In his book The Foundation of Communion with God: The Trinitarian Piety of John Owen, Ryan McGraw shows the significance of John Owen's Trinitarian piety by providing highlights of Owen's personal life and introducing themes from his selected works. The author concludes this book with a guide on what and how to read Owen, and his goal is to "help readers develop a deep-seated and explicitly Trinitarian piety," (Kindle location 337).
The author's history of John Owen's life is brief, but it includes the important details that provide a good biographical sketch of Owen and why he was known as the "Prince of the English Divines." Mr. McGraw also discusses the theology of the time period and gives a very succinct definition of the covenant of redemption, which is crucial to the understanding of Owen's writings. I found the following statement very helpful as I read through the selected writings later in the book: "Owen believed one of the primary benefits of new covenant worship was explicitly communion with God as triune," (Kindle location 322).
Mr. McGraw acknowledges that John Owen can be difficult to read, but he also points out that it is well worth the effort. The author provides biographical and theological information on Owen to help the reader, but I found it challenging to just sit down and read straight through this book. Even though I regularly read the Puritans, I still consider Owen's writing style to be demanding. His works are deep, rich, and thought-provoking. To really understand and apply Owen's works, I think it would be better to read each selection as a daily devotion, or even as part of a small group or family study.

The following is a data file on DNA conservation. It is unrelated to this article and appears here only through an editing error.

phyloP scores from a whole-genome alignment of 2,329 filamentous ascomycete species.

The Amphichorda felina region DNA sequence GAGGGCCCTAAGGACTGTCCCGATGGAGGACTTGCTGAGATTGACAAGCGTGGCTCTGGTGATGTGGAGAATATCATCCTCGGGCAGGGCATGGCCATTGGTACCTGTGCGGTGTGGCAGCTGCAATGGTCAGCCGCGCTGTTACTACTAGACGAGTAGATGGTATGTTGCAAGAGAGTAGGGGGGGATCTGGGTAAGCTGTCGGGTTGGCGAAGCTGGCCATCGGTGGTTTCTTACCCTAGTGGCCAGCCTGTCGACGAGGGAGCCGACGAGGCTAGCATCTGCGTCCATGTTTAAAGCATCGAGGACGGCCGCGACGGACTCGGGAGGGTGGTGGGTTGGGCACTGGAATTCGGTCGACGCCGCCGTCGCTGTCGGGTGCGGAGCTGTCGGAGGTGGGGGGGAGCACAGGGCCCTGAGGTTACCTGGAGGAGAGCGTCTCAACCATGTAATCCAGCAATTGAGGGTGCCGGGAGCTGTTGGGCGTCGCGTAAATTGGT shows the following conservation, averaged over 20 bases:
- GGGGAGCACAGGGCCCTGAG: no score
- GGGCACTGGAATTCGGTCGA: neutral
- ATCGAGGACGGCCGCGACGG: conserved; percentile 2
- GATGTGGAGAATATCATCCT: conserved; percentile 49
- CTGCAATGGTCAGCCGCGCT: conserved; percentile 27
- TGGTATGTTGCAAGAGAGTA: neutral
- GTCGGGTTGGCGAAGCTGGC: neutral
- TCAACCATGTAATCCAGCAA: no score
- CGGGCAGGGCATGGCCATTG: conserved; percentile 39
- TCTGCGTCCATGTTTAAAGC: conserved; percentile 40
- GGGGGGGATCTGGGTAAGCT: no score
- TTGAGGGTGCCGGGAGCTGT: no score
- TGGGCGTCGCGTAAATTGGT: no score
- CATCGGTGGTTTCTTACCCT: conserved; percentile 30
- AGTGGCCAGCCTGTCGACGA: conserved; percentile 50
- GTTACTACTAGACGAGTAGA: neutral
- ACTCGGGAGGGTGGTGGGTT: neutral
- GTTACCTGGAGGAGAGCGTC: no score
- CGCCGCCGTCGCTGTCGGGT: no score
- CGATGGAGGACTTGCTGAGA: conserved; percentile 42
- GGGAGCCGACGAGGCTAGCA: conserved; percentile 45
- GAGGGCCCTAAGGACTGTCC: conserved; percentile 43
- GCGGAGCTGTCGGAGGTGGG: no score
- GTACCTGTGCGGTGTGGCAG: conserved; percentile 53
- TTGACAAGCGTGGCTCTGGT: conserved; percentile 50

I highly recommend this book for all Christians. The background information is helpful and Owen's writings are relevant to rightly worshiping the Triune God. The selections, when read and digested slowly, can be extremely beneficial to the sanctifying work in a Christian's life.
Full Disclosure: I received a free copy of this book in exchange for an honest review.